I feel sometimes, the less you add to a dish, the more you elevate it’s profile and character. Yet, one must lay down all the options, right?
I know we all like to add lots of dhania at the end these days but I haven’t seen a garnished chhole served with bhatura. The closest garnish is a side of raw onion rings tossed in beet to get them pink, and a wedge of lemon. I think this shines as is.
This is a simple and fuss-free recipe. The best part is that the chickpeas shine without being masked by too many flavours, and you can actually taste each element in a mouthful.
Taste profile: Tangy, spicy and light as compared to the one made with classic ground tomato and onion gravy.
Make sure you have black salt as it makes all the difference. I didn’t use garlic as I sparingly use it in my kitchen. Sometimes I find it too heady and overpowering. Other times I cannot do without it. 😀
Recipe: Bhature waale chhole (Chickpeas that is served with bhatura)
Time taken: Overnight soaking + 1 hour (boiling, cooling and cooking)
Chickpeas (I used the small indigenous variety) – 3 cups (soak overnight)
Cumin seeds – 2 tbsp + 1 tbsp
Pomegranate seeds, dried – 2 tbsp
Oil – 2-3 tbsp
Ginger – 1 inch juliennes 1 tbsp + 1 tbsp
Green chillies – 4 (2 slit lengthwise + 2 whole, de-stemmed)
Onions – 1 large sized, finely chopped
Tomato – 1 medium sized, chopped rough
Black salt (Kala namak) – 1/4 tsp
Salt (I use Pink salt or Saindhav namak) – To taste
Red chilli powder, optional and as per taste – 1 tsp.
Garam masala – A pinch, (recipe here)
Lime – 1, cut into wedges
Soak chickpeas for 8-10 hours or overnight. Drain the water to release phytins. Rinse and cook with fresh water in a pressure cooker for 6-7 whistles or in a stockpot till tender. You may add 1/4 tsp salt at this point but not more as it will hamper the cooking time. Let the cooker cool naturally. Remove 1/2 cup cooked chickpeas and crush it to a rough mix. This will be used to thicken the sauce.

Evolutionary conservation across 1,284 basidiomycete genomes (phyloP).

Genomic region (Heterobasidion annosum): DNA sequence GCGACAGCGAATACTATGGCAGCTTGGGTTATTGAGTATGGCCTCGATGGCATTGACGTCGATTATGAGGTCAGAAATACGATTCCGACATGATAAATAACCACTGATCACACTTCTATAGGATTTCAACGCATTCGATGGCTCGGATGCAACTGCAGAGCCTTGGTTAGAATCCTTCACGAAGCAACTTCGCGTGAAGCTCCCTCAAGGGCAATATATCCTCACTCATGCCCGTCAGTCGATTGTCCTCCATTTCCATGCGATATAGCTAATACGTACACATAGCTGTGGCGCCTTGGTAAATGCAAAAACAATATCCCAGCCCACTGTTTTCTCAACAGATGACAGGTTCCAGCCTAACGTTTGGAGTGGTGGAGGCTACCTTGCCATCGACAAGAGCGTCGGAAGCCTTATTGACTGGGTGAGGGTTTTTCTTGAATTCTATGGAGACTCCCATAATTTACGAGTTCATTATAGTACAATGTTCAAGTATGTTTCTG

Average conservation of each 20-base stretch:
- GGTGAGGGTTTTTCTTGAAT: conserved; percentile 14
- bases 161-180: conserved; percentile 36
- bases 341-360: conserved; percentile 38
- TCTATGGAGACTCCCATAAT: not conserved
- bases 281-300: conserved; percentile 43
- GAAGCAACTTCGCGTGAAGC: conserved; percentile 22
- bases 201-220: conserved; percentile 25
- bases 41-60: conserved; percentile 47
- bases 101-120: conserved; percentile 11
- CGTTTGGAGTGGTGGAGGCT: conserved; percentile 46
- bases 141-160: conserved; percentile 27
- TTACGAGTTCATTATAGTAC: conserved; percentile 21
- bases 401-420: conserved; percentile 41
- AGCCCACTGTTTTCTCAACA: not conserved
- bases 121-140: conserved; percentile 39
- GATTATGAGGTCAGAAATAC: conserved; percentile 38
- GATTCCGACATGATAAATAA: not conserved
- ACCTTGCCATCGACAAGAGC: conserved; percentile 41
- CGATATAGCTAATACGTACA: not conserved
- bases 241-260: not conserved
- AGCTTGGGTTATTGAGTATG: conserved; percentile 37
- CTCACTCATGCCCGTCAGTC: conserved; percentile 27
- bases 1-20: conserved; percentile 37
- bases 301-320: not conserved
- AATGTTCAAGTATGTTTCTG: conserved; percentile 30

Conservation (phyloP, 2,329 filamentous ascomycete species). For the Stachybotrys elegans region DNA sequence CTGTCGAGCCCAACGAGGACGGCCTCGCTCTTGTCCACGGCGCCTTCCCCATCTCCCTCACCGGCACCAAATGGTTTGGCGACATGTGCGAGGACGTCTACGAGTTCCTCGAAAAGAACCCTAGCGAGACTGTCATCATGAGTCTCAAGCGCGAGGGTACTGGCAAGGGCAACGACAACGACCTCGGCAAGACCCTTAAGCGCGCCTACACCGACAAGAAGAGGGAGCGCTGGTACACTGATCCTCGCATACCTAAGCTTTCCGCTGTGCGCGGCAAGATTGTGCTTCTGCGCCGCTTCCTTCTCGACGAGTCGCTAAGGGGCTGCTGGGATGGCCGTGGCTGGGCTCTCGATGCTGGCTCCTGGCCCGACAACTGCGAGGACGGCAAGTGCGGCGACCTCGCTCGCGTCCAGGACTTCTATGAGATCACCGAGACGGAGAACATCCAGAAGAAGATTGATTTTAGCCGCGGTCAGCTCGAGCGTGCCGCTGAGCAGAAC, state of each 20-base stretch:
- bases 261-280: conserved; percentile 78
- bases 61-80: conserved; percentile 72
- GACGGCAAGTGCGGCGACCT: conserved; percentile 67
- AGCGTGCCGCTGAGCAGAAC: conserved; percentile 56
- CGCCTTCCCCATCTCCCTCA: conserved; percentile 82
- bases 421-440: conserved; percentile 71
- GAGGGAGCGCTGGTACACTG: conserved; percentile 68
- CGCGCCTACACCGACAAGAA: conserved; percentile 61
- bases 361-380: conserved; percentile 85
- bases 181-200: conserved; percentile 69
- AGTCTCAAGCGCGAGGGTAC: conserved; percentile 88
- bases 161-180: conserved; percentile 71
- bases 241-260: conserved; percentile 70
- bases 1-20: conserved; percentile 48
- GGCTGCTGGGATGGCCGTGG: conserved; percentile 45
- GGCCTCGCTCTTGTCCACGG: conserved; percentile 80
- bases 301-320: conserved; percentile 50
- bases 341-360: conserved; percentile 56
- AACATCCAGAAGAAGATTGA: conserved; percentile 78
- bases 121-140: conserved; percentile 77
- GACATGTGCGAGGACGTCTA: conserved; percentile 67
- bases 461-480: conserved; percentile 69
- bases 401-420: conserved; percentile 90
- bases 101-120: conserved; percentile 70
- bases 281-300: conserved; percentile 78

On a hot griddle, over medium flame, broil 2 tbsp cumin seeds till aromatic and dark, about 3-4 minutes. Add pomegranate seeds and roast further till slightly charred but not burnt, about 2 minutes. The result should be sweet and aromatic. Let cool, and then pound to a rough texture in a mortar or press with a rolling pin over a chopping board or chakla.
Heat oil in a wok or kadhai. At medium heat, add the remaining 1 tbsp cumin seeds allowing it to splutter, followed by 2 slit green chillies and a tbsp of julienned ginger sticks. Fry till the chillies are speckled and ginger turns pinkish.
Add onions and fry to translucent. Reduce heat. Add the charred cumin-pomegranate powder. Fry further till the onions are coated well.
Add chopped tomatoes, frying till the tomatoes break down completely. Add black salt, and red chilli powder and mix for a minute.
Add the crushed chickpeas and the cooked chickpeas. Mix well. Season with salt to taste. Finish off with a pinch of garam masala if using.
Serve with hot bhaturas or aloo tikkis, with a side of thin onion rings, fresh radish relish, and a wedge of lime.